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Pigging out for a cause. May 20, 2011

Posted by ourfriendben in Uncategorized, wit and wisdom.
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“El Wingador Says: Wing It On!”

“How many cheesesteaks can he down?”

Silence Dogood here. Apparently May marks the beginning of the competitive eating season, and our area, the Lehigh Valley in scenic PA, is keen to get in on the act. El Wingador, Philadelphia’s champion wing-eater, is challenging would-be competitors to a Wing-Eating Challenge at the historic Buckeye Tavern in Macungie (a restaurant that gets the thumbs-up from yours truly and our friend Ben; check it out at www.buckeyetavern.com). Meanwhile, Dorney Park in Allentown will host a Philly Cheesesteak-Eating Competition this Saturday, May 21 at 1:30, where Pennsylvania residents will have a chance to defend their state’s honor as creator of the cheesesteak against Joey Chestnut, a Californian who holds the world record after wolfing down 19 six-inch cheesesteaks in 10 minutes.

Apparently, these spectacles of conspicuous consumption bear more than a passing resemblance to the World Wrestling Federation. Competitors often bear colorful names—in addition to El Wingador, I saw Eric “Steakbellie” Livingston, Micah “Wing Kong” Collins, Sean “Flash” Gordon, Bob “Notorious B.O.B.” Stoudt, and Brian “Dud Light” Dudzinski mentioned as competitors—and they apparently have catchy bylines (“Wing It On!”) that would give Emeril a run for his money, not to mention appropriately flamboyant costuming.

These are by no means the only pig-out competitions going. Cramming in the most hot dogs, most jalapenos, most pies, most just-about-anything can be a highlight of any fair or festival, as well as (as in these cases) a stand-alone event. Restaurants like the iconic Big Texan Steak Ranch in Amarillo, Texas will not only pay for your meal but enroll you in their Wall of Fame and shower you with memorabilia if you’re able to consume their entire mega-meal (a 72-ounce steak, shrimp cocktail, salad, baked potato, and dinner roll) in one hour. (Er, if this sounds tempting, better check it out on their website, www.bigtexan.com. That is one big steak. And if you can’t finish it before the hour is up, you’ll owe them $72, if the price hasn’t gone up.) Guess who holds the world’s record for polishing off the entire steak dinner in less then 9 minutes? Joey “Jaws” Chestnut! No wonder he’s ranked #1 by the International Federation of Competitive Eating. (Another organization, Major League Eating, ranks Chestnut #1 and Shoudt #2.)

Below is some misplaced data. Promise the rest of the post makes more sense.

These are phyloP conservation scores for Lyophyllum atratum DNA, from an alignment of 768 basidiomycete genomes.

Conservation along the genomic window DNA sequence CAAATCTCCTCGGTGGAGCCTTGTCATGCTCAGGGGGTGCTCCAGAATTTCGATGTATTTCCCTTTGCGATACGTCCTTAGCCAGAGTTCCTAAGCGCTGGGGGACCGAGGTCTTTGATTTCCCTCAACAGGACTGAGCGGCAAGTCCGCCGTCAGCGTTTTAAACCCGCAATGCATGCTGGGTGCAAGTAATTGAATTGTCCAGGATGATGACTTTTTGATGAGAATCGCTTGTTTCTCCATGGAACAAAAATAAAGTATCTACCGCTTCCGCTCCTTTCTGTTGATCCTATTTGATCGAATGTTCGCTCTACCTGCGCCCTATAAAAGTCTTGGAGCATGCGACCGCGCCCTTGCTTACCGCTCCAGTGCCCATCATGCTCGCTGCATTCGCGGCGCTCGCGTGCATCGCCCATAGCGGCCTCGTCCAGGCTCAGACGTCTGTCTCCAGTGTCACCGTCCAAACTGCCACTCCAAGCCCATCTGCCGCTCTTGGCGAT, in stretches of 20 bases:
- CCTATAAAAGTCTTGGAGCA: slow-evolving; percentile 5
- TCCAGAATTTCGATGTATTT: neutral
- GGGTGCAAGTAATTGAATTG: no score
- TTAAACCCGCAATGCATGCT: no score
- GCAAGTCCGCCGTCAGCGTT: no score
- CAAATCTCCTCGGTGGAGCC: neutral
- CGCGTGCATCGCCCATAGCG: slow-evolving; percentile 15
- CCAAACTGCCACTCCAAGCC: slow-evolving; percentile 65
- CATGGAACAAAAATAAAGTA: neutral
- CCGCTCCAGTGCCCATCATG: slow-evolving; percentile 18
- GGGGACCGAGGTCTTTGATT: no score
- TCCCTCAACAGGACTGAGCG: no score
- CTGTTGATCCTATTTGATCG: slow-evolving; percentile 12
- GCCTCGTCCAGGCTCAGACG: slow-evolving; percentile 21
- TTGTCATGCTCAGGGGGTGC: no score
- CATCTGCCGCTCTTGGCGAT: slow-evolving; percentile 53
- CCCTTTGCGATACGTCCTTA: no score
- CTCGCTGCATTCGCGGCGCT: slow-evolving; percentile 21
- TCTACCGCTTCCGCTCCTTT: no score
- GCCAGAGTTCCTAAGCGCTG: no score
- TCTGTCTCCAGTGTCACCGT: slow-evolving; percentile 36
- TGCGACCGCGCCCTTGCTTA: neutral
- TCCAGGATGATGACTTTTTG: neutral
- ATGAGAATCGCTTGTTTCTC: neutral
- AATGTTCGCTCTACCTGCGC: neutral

These competitions apparently get sporting types’ adrenalin, if not gastric juices, flowing just like any other test of speed, skill and endurance. One witness described accidentally witnessing Chestnut’s consumption of the steak dinner as follows: “A lot of the customers stood up and crowded around the table, so it was difficult to see. After about four minutes, I realized that this was something to witness! I stood up on a chair… It was pure pandemonium… I’ve never seen anything like it! Everyone in the restaurant was on their feet applauding. My friends and I came for a good meal and got to witness history!” 

If the Food Network doesn’t have a competitive eating program, I can’t imagine why not. Guy Fieri would make the perfect host, since it would be challenging to find any contestant, even El Wingador, who’d be more flamboyant than Guy himself. But I can’t see Guy competing. It takes more than attitude or a Wal*Mart-sized stomach—it takes an athlete.